Dress codes and the changing federal workforce


Hello everyone. We all know the federal government is undergoing some pretty big changes. Lots of retirements, new technology and the slow march of telework are reshaping the office in new ways (for better or worse).

But when it comes to office dress codes are there any changes? Should there be?

We would like to hear from our readers about what your experiences are when it comes to what people wear at work. Feel free to post comments below or you can send emails to amedici@federaltimes.com


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  1. Flip-flops ar okay in summertime with slacks/jeans but not with dresses.
    Jeans are the norm unless we are expecting visitors in the office.
    Comfortable employee and a more relaxed office atmosphere leads to a more productive staff.

    We have enough sress in our work environment with an overly-cramped office and overwhelming workloads without having to conform to someone else’s expectations of a dress code designed for a more public and politically stiff office environment such as those located in Wahington, DC.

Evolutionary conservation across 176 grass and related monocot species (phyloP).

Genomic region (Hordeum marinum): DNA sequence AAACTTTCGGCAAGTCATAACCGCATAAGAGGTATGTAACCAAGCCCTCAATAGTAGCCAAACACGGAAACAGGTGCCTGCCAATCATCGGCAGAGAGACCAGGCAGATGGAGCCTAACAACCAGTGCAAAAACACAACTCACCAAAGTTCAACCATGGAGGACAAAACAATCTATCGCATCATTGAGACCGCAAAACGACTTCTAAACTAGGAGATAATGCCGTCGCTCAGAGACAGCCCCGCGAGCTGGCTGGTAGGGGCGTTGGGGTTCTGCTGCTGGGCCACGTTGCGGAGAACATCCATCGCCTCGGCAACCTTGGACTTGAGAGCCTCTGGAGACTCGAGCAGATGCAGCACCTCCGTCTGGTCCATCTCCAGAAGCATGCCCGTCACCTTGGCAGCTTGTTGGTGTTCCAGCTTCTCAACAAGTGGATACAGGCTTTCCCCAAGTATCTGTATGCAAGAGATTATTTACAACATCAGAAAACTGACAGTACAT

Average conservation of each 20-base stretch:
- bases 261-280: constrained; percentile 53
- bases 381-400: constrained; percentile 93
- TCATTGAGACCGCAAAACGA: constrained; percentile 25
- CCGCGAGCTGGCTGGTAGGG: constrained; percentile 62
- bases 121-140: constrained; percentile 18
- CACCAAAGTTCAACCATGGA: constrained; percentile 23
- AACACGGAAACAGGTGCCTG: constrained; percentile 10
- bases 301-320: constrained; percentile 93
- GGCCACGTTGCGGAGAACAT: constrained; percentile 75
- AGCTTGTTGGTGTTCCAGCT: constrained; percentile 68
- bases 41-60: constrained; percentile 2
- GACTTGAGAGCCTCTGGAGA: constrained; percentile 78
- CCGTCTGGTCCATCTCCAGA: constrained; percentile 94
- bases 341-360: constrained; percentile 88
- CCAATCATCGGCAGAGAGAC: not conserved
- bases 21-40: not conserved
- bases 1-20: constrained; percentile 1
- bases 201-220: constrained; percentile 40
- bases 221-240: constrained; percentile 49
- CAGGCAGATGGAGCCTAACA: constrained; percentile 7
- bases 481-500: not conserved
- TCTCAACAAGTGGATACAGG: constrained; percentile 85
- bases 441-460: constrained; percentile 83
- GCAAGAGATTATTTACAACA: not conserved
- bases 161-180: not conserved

2. There should definitely be an enforced dress code. Employees come in wearing low-cut blouses and others dress like they are going to the beach instead of work. They are a mess! It’s not rocket science to dress appropriately for work. Flip-flops??? NOT for work.

  3. Around DoD its a coin toss. Some leaders are lax, while some think professionals should dress professional, even while dug into the trenchs with zero exposure. I have noticed over the years that many agencies have become more lenient. But again, it depends on leadership and location. Our military base (outside the beltway) have a verbal policy to dress-down on fridays. But verbal policies really mean nothing.

    Being a senior employee (33+ years) I personally think it should be up to the individual, and it is up to them to be professional. If you plan to sit in a cubicle for 9+ hours, dress down and be comfortable. If you plan to attend a high-level meeting, at least look presentable with shirt and slacks. Sport coat and tie for senior level employees.